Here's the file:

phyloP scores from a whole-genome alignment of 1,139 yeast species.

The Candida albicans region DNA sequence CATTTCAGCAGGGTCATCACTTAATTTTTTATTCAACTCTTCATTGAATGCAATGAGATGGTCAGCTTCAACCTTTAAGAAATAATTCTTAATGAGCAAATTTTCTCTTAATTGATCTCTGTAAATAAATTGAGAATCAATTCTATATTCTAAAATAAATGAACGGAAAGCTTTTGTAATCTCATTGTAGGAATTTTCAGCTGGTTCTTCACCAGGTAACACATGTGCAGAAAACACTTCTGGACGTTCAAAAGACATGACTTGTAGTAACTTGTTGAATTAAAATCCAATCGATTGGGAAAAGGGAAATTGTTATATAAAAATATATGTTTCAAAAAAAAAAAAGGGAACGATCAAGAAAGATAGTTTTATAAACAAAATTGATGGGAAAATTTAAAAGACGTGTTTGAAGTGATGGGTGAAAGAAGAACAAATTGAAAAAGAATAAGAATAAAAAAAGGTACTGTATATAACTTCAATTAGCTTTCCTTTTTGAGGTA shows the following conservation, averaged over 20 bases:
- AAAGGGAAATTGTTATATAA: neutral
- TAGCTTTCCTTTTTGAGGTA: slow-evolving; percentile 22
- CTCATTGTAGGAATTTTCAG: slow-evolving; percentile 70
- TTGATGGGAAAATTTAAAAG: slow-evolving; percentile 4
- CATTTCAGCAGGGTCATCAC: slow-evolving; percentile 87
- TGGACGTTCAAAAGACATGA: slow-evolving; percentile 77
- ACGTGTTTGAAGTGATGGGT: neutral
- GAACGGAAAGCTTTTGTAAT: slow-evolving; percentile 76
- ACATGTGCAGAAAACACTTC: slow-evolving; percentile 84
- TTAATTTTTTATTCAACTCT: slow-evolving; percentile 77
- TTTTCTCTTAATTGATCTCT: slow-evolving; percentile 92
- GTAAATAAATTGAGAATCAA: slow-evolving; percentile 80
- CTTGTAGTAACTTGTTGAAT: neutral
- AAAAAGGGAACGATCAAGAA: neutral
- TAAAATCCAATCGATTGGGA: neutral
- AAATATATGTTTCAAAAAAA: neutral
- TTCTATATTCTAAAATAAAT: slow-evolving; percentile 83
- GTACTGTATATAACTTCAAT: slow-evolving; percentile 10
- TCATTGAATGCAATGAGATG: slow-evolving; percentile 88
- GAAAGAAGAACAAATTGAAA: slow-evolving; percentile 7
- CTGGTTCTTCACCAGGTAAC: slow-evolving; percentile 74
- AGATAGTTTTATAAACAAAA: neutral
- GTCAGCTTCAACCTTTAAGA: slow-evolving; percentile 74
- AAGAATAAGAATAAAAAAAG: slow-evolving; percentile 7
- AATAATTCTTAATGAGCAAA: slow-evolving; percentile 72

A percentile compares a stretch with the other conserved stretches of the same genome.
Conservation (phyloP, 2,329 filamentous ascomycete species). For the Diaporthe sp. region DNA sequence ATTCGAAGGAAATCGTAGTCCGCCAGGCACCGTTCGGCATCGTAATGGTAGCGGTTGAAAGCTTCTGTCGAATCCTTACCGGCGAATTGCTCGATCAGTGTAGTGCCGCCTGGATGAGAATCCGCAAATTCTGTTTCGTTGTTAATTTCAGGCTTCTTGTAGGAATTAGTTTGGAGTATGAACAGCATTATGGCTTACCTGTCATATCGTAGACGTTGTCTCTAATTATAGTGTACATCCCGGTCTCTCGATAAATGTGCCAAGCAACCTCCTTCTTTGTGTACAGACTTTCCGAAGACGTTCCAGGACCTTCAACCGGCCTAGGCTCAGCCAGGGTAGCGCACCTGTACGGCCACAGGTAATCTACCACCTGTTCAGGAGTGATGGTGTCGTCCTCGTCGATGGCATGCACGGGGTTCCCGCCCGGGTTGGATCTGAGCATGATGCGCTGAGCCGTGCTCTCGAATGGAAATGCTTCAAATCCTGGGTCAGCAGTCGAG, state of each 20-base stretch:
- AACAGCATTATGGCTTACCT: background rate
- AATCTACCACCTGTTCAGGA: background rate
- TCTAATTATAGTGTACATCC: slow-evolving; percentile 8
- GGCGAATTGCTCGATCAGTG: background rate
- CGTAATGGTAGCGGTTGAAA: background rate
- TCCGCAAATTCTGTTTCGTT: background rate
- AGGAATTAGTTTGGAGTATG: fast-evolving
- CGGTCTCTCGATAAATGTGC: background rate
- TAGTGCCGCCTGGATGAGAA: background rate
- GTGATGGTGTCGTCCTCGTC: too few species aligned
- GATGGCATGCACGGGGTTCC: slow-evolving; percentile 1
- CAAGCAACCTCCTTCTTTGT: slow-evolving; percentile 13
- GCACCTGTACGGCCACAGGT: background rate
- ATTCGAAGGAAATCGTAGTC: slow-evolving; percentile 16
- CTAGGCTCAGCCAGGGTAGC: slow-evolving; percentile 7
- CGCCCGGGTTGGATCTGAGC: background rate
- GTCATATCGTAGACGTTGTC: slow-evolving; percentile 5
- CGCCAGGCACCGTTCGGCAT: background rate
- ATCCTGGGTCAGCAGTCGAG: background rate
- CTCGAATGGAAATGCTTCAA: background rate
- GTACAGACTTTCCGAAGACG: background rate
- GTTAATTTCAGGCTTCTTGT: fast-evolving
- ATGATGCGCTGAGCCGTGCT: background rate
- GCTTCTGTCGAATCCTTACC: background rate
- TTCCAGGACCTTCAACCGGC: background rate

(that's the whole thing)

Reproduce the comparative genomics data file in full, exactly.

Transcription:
phyloP scores from a whole-genome alignment of 1,139 yeast species.

The Candida albicans region DNA sequence CATTTCAGCAGGGTCATCACTTAATTTTTTATTCAACTCTTCATTGAATGCAATGAGATGGTCAGCTTCAACCTTTAAGAAATAATTCTTAATGAGCAAATTTTCTCTTAATTGATCTCTGTAAATAAATTGAGAATCAATTCTATATTCTAAAATAAATGAACGGAAAGCTTTTGTAATCTCATTGTAGGAATTTTCAGCTGGTTCTTCACCAGGTAACACATGTGCAGAAAACACTTCTGGACGTTCAAAAGACATGACTTGTAGTAACTTGTTGAATTAAAATCCAATCGATTGGGAAAAGGGAAATTGTTATATAAAAATATATGTTTCAAAAAAAAAAAAGGGAACGATCAAGAAAGATAGTTTTATAAACAAAATTGATGGGAAAATTTAAAAGACGTGTTTGAAGTGATGGGTGAAAGAAGAACAAATTGAAAAAGAATAAGAATAAAAAAAGGTACTGTATATAACTTCAATTAGCTTTCCTTTTTGAGGTA shows the following conservation, averaged over 20 bases:
- AAAGGGAAATTGTTATATAA: neutral
- TAGCTTTCCTTTTTGAGGTA: slow-evolving; percentile 22
- CTCATTGTAGGAATTTTCAG: slow-evolving; percentile 70
- TTGATGGGAAAATTTAAAAG: slow-evolving; percentile 4
- CATTTCAGCAGGGTCATCAC: slow-evolving; percentile 87
- TGGACGTTCAAAAGACATGA: slow-evolving; percentile 77
- ACGTGTTTGAAGTGATGGGT: neutral
- GAACGGAAAGCTTTTGTAAT: slow-evolving; percentile 76
- ACATGTGCAGAAAACACTTC: slow-evolving; percentile 84
- TTAATTTTTTATTCAACTCT: slow-evolving; percentile 77
- TTTTCTCTTAATTGATCTCT: slow-evolving; percentile 92
- GTAAATAAATTGAGAATCAA: slow-evolving; percentile 80
- CTTGTAGTAACTTGTTGAAT: neutral
- AAAAAGGGAACGATCAAGAA: neutral
- TAAAATCCAATCGATTGGGA: neutral
- AAATATATGTTTCAAAAAAA: neutral
- TTCTATATTCTAAAATAAAT: slow-evolving; percentile 83
- GTACTGTATATAACTTCAAT: slow-evolving; percentile 10
- TCATTGAATGCAATGAGATG: slow-evolving; percentile 88
- GAAAGAAGAACAAATTGAAA: slow-evolving; percentile 7
- CTGGTTCTTCACCAGGTAAC: slow-evolving; percentile 74
- AGATAGTTTTATAAACAAAA: neutral
- GTCAGCTTCAACCTTTAAGA: slow-evolving; percentile 74
- AAGAATAAGAATAAAAAAAG: slow-evolving; percentile 7
- AATAATTCTTAATGAGCAAA: slow-evolving; percentile 72

A percentile compares a stretch with the other conserved stretches of the same genome.
Conservation (phyloP, 2,329 filamentous ascomycete species). For the Diaporthe sp. region DNA sequence ATTCGAAGGAAATCGTAGTCCGCCAGGCACCGTTCGGCATCGTAATGGTAGCGGTTGAAAGCTTCTGTCGAATCCTTACCGGCGAATTGCTCGATCAGTGTAGTGCCGCCTGGATGAGAATCCGCAAATTCTGTTTCGTTGTTAATTTCAGGCTTCTTGTAGGAATTAGTTTGGAGTATGAACAGCATTATGGCTTACCTGTCATATCGTAGACGTTGTCTCTAATTATAGTGTACATCCCGGTCTCTCGATAAATGTGCCAAGCAACCTCCTTCTTTGTGTACAGACTTTCCGAAGACGTTCCAGGACCTTCAACCGGCCTAGGCTCAGCCAGGGTAGCGCACCTGTACGGCCACAGGTAATCTACCACCTGTTCAGGAGTGATGGTGTCGTCCTCGTCGATGGCATGCACGGGGTTCCCGCCCGGGTTGGATCTGAGCATGATGCGCTGAGCCGTGCTCTCGAATGGAAATGCTTCAAATCCTGGGTCAGCAGTCGAG, state of each 20-base stretch:
- AACAGCATTATGGCTTACCT: background rate
- AATCTACCACCTGTTCAGGA: background rate
- TCTAATTATAGTGTACATCC: slow-evolving; percentile 8
- GGCGAATTGCTCGATCAGTG: background rate
- CGTAATGGTAGCGGTTGAAA: background rate
- TCCGCAAATTCTGTTTCGTT: background rate
- AGGAATTAGTTTGGAGTATG: fast-evolving
- CGGTCTCTCGATAAATGTGC: background rate
- TAGTGCCGCCTGGATGAGAA: background rate
- GTGATGGTGTCGTCCTCGTC: too few species aligned
- GATGGCATGCACGGGGTTCC: slow-evolving; percentile 1
- CAAGCAACCTCCTTCTTTGT: slow-evolving; percentile 13
- GCACCTGTACGGCCACAGGT: background rate
- ATTCGAAGGAAATCGTAGTC: slow-evolving; percentile 16
- CTAGGCTCAGCCAGGGTAGC: slow-evolving; percentile 7
- CGCCCGGGTTGGATCTGAGC: background rate
- GTCATATCGTAGACGTTGTC: slow-evolving; percentile 5
- CGCCAGGCACCGTTCGGCAT: background rate
- ATCCTGGGTCAGCAGTCGAG: background rate
- CTCGAATGGAAATGCTTCAA: background rate
- GTACAGACTTTCCGAAGACG: background rate
- GTTAATTTCAGGCTTCTTGT: fast-evolving
- ATGATGCGCTGAGCCGTGCT: background rate
- GCTTCTGTCGAATCCTTACC: background rate
- TTCCAGGACCTTCAACCGGC: background rate